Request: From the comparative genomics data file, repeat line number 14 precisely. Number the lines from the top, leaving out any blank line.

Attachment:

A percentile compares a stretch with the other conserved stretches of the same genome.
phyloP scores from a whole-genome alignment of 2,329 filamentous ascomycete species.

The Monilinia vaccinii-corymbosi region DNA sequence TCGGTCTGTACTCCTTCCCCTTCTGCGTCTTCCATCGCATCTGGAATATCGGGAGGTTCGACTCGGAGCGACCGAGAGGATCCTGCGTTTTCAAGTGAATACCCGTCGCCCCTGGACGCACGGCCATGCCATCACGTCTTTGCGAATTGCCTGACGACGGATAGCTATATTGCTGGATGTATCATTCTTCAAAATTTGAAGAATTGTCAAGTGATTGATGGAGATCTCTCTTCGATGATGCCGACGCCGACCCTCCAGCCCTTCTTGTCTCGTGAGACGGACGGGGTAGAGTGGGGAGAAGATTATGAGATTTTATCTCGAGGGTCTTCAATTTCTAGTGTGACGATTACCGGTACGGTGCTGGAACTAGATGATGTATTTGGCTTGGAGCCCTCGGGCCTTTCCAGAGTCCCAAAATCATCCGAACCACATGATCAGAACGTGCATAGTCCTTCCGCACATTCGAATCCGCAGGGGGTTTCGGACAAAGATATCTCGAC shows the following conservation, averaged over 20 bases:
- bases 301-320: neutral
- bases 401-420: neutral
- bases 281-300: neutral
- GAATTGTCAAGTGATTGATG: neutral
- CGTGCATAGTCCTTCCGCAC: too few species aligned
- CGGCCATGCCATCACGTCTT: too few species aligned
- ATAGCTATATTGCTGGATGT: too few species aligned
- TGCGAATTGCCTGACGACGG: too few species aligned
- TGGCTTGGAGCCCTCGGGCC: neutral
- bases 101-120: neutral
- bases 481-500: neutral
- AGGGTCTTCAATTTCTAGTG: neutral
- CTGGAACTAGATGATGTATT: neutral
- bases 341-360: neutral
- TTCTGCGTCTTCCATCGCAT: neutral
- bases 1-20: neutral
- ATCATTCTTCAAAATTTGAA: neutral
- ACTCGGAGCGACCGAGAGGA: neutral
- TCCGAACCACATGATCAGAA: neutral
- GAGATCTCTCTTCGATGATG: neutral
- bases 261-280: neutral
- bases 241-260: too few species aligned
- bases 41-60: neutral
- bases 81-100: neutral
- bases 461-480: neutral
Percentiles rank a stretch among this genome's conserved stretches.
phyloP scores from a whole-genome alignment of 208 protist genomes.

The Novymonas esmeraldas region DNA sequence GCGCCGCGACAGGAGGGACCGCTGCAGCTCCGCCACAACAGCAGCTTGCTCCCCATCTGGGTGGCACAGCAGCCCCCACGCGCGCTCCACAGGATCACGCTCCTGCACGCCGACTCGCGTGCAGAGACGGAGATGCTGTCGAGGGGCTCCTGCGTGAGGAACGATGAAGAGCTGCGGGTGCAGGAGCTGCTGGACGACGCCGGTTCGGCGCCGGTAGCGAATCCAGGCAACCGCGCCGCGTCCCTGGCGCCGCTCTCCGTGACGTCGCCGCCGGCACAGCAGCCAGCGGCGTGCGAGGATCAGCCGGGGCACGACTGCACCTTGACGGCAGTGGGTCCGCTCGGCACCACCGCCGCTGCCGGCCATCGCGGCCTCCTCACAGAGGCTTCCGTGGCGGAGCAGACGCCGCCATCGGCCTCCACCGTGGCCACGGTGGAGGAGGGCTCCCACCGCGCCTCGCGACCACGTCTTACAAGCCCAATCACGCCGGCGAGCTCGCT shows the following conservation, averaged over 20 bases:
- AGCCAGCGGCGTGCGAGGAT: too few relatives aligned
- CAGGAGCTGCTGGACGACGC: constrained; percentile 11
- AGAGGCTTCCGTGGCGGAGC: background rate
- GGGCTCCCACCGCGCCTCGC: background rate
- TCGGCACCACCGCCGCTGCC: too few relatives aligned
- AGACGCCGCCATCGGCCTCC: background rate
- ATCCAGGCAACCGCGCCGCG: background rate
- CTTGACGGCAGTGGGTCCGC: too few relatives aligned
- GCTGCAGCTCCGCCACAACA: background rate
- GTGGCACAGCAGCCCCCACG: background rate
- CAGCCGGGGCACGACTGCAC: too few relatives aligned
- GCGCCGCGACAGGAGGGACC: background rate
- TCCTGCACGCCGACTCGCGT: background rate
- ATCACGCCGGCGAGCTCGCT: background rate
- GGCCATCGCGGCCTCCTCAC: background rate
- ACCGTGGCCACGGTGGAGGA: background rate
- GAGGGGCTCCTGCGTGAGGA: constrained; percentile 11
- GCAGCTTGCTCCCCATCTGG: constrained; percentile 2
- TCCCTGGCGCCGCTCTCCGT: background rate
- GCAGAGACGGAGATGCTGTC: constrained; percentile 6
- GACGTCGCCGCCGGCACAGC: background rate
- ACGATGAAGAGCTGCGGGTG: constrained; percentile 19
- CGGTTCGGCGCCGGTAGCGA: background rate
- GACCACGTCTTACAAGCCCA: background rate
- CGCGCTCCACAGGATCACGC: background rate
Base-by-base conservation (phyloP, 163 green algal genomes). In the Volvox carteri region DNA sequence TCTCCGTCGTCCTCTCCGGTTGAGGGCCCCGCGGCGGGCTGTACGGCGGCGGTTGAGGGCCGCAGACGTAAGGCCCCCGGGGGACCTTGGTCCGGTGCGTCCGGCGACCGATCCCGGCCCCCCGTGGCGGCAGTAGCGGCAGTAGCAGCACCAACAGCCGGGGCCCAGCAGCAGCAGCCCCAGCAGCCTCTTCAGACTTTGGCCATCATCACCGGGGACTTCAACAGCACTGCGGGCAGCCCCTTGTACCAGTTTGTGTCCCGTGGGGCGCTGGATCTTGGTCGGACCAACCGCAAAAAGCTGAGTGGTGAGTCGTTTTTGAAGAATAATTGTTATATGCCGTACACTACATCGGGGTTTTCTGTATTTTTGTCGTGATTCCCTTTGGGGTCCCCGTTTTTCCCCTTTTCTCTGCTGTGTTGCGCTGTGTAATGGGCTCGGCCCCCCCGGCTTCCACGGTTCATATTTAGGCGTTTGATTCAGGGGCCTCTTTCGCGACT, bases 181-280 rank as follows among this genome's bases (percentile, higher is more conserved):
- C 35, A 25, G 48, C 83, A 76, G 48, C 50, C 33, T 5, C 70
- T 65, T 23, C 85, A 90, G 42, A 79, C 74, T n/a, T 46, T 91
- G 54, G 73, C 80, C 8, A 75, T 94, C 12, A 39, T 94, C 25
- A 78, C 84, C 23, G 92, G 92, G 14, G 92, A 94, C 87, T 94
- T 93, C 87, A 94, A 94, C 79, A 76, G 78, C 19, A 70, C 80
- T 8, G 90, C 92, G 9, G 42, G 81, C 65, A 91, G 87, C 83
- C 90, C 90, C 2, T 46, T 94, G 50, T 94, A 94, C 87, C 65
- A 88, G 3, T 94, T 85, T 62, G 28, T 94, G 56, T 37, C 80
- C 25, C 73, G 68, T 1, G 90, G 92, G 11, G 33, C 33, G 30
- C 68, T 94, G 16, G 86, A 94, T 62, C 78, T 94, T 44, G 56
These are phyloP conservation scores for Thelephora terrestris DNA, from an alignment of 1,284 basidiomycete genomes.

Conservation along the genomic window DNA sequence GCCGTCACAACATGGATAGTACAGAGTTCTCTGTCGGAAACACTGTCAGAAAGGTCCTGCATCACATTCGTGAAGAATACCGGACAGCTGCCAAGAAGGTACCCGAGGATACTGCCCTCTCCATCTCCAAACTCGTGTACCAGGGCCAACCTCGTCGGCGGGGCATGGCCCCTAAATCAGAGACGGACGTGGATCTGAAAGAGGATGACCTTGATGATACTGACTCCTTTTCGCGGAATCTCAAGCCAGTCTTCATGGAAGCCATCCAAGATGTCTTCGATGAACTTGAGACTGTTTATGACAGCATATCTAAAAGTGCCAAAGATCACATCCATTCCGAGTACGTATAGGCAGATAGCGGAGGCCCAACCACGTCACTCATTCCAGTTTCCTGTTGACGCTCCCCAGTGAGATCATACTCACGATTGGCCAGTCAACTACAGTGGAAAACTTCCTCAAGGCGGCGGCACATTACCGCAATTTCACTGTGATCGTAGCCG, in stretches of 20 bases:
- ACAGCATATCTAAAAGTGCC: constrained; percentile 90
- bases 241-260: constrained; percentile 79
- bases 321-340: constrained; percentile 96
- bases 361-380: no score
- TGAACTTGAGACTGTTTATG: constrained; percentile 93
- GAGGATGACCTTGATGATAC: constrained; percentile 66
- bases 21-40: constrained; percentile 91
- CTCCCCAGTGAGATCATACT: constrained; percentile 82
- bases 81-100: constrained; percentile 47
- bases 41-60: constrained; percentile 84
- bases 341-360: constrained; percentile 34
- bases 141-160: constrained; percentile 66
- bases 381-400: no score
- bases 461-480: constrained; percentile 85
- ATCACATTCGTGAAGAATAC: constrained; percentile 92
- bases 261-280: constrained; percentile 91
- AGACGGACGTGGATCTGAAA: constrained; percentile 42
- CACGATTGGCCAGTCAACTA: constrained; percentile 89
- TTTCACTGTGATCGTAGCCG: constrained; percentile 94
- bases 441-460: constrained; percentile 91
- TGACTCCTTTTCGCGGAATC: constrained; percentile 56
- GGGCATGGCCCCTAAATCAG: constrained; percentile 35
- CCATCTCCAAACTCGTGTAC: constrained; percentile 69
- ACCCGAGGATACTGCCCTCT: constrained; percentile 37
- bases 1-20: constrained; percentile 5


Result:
- bases 481-500: neutral